The Importance of Conscious Athleticism

The conscious athlete is an important and accessible form of celebrity that can be utilized to bring attention to issues and foster social and political dialogues.

Cole Stallone, Staff Writer

This weekend is the finale of the Showtime documentary series “Shut Up and Dribble,” which focuses on the intersectionality of sports and politics through the lens of the NBA, starting in the 1960s until the present day. In addition to being centered around basketball, the series touches on other sports and athletes with the story driven by the idea of the conscious athlete and the role athletes have in shaping the political environment. Despite the push to keep politics outside of sports, this documentary shows the clear need for conscious athletes. As sports are often so central to culture and function as an accessible medium for dialogue, conscious athletes can use their influence to take stands and bring attention to issues.

The series gets its title from the racist dismissiveness of Laura Ingraham, who told Lebron James to “shut up and dribble,” along with several other remarks after he spoke negatively about Donald Trump. The irony behind her remarks is that Lebron James, in addition to being one of the greatest athletes of this generation, is also one of the most important activists. James has been praised for the creation of the I Promise School for at-risk students; he himself described it as his “most important professional accomplishment.” His decision to ignore Ingraham has proved beneficial to himself and to his community, and this is definitely not the first time he has done more than just dribble.

James is not the only conscious athlete, however, whether it be within his sport or within his generation. Any discussion on conscious athleticism would be remiss without mentioning Colin Kaepernick. His decision to kneel during the national anthem has resulted in a protest lasting more than two years against this country’s history of racial injustice, a silent action with deafening consequences. But before there was Colin Kaepernick, there was Mahmoud Abdul-Rauf, a rising star on the NBA Denver Nuggets, who came under fire for similarly protesting the national anthem, describing the flag as a symbol of “oppression and racism.” Even before him, Muhammad Ali famously refused to serve in the Vietnam War, echoing a national resentment toward the war. Or Tommie Smith and John Carlos giving the famous black power salute at the 1968 Olympics, taking a clear stance for the whole world to see. Each of these men, through their decision to be conscious athletes, fundamentally shaped the course of history and left an impact beyond their athletic careers.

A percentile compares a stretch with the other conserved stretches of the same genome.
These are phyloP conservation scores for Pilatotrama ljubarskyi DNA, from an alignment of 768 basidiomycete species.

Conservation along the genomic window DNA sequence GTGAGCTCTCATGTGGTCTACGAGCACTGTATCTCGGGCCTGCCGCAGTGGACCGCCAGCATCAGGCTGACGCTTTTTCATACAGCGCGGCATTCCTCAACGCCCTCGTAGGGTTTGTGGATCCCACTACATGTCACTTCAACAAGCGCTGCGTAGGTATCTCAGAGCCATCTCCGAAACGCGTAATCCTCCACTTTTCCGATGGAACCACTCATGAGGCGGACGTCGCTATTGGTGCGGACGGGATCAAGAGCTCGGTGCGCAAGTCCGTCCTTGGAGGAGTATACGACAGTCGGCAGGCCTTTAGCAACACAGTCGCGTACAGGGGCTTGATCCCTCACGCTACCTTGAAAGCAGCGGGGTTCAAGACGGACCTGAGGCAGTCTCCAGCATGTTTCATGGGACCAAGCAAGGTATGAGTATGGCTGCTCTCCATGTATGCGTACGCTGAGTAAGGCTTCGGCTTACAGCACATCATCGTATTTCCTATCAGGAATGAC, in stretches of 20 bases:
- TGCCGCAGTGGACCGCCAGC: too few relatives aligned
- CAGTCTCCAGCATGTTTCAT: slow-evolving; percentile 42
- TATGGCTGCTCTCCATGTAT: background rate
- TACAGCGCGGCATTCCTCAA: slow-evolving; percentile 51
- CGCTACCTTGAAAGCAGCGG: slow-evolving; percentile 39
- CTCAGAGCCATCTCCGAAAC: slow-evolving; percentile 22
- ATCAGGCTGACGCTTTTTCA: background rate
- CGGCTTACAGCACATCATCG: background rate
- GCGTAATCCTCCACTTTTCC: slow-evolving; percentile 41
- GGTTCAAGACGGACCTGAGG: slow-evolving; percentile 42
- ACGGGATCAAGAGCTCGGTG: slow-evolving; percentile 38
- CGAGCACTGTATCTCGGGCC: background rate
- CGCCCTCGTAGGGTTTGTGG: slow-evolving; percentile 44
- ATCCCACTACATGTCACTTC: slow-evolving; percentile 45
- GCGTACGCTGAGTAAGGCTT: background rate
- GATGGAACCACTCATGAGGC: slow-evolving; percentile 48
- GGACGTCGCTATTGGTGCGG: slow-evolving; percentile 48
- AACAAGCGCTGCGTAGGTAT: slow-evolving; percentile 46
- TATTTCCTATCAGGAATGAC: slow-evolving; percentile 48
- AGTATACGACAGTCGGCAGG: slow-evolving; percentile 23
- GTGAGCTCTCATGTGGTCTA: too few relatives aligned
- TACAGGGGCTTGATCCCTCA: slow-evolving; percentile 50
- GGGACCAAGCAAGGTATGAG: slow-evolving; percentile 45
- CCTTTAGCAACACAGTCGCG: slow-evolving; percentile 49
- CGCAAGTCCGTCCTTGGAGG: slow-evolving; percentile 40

While their successes cannot be overstated, and most criticism can often be dismissed as reactionary and racist, there are some important asterisks when it comes to conscious athletes. The first is of a more concerned nature, regarding the lives the of individual conscious athletes. The documentary series makes a point about free agency, a relatively new concept in sports, and how for the first time players were literally given the agency to choose their own future. The creation of free agency was, by definition, a liberating act. With this in mind, by becoming a conscious athlete, players often lose their agency as an athlete and are stuck having to defend themselves and their positions. This is a lesson that has been learned by all men mentioned above, aside from Lebron James, each of whom has seen their athletic careers threatened after engaging in political action.

The other is of a more critical nature, concerning the efficacy of conscious athletes. As sports are so intertwined with capitalism, one is left wondering whether or not athletes can fundamentally change institutions and systems which they profit off and exist within. This is in line with the larger criticism of philanthropy, a frequent tactic of conscious athletes, as to whether or not it is an effective means of creating genuine and lasting social change. Regardless, a conscious sports culture will lead to a conscious society. Conscious athletes serve as an important bridge for people everywhere to come together and fight oppression. While the negative results of their activism may come at a great cost, the positive results will always outweigh.

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